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Features

Women of influence at Shinnecock Hills

In getting Shinnecock Hills Golf Club ready for the 2018 U.S. Open, these 10 women are major players.

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Shinnecock Hills employees
Shinnecock Hills employees (from left) Lilian Orozco, America Francisco, Melchora Francisco, Elena Domingo, Ana Alvarez, Ericka Guzman, Violeta Sajbin, Cindy Chavez, Luz Grajeda and Lindsay Brownson. Photo by Benny Migliorino


Editor’s note: Read more about the U.S. Open at Shinnecock Hills in History major: Jon Jennings, CGCS, and the U.S. Open at Shinnecock Hills.

At Shinnecock Hills Golf Club in Southampton, N.Y. — host of the 118th U.S. Open, June 14-17 — 10 women are either full time or part time on the staff of superintendent Jon Jennings, CGCS. “I’d like to see more women get an opportunity in our industry,” says Jennings, a 34-year GCSAA member. “Really, it has nothing to do with gender. It has to do with people who can do the job for us — people who can help us achieve our goals.”

Two of them — Ana Alvarez and Lindsay Brownson — arrived at Shinnecock Hills after changing their career paths.

Alvarez attended her high school prom at Windows on the World, which was located on the 107th floor of the North Tower at the World Trade Center in New York City. Her prom in 2001 came four months before the World Trade Center was destroyed in the 9/11 terrorist attacks, an event that influenced Alvarez’s decision to join the U.S. Marine Corps.

“It was horrible. People from my school lost parents,” says Alvarez, who is Jennings’ administrative assistant. “I always wanted to do something to help others. That’s my personality. I want to serve all people.” She chose to serve her country. Alvarez, toting an M16 rifle, would sleep with a bulletproof vest on her chest and a helmet on her head during a tour of Iraq.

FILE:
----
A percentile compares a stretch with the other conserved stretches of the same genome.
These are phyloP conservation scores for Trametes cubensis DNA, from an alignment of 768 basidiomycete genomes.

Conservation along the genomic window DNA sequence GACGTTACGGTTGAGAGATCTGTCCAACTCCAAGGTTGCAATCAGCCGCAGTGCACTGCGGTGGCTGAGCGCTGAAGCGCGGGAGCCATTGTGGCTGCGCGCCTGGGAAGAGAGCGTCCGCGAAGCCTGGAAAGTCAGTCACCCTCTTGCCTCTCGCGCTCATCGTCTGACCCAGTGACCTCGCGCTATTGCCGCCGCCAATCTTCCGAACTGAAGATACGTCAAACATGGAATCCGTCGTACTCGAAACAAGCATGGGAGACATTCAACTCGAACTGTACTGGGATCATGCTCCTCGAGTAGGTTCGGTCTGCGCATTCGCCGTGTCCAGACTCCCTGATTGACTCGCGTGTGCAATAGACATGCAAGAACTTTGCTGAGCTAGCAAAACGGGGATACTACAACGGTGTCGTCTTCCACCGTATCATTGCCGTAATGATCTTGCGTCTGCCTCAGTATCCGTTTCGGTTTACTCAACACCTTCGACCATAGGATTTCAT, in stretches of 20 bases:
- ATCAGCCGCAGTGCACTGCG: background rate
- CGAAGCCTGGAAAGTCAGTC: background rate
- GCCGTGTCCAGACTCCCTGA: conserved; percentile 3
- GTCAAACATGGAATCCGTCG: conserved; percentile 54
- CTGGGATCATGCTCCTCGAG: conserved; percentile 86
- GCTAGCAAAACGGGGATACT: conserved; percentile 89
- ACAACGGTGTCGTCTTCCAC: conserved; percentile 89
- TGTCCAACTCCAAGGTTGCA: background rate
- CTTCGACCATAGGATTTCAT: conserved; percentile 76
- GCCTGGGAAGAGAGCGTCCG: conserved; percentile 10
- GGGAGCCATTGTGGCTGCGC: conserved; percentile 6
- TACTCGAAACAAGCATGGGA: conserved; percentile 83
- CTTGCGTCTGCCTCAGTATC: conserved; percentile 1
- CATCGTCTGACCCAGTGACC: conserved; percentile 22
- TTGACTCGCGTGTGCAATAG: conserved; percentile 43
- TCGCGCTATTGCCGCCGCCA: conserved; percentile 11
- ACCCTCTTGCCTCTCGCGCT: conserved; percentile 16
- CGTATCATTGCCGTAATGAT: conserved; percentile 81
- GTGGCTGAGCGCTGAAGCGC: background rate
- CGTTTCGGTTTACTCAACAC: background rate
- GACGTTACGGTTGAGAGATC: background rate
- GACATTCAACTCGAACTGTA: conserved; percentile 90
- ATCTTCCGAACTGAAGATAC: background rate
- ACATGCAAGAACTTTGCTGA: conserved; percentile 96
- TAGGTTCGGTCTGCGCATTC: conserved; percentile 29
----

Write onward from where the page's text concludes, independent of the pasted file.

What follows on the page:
Brownson, an assistant superintendent at Shinnecock Hills, originally studied architectural engineering before deciding to alter course, resurrecting something she’d done as a teenager. “My two older brothers worked on a golf course. They came home with fascinating stories, and it sounded like so much fun,” says Brownson, who, at 17, was hired at Arrowhead Golf Course in East Syracuse, N.Y.

Ultimately, she plowed through turfgrass school at SUNY Cobleskill and launched a career, which included a key stop as assistant for GCSAA Class A superintendent Kyle Erdige at Timber Banks in Baldwinsville, N.Y. “He was a great mentor. He got me involved in the agronomic planning process, project management, early orders with salesmen, and trusted me to run things on my own while he went on a two-week trip,” says Brownson, a six-year association member. “When the job for Shinnecock Hills came up, he said, ‘I believe in you; you can do this.’ It encouraged me.”

Brownson hopes other women like her and Alvarez are motivated to make working at a golf course their profession. Shinnecock Hills is proof it can happen. “It would be great to see more women. It’s a great business to be in,” Brownson says.


Howard Richman is GCM’s associate editor.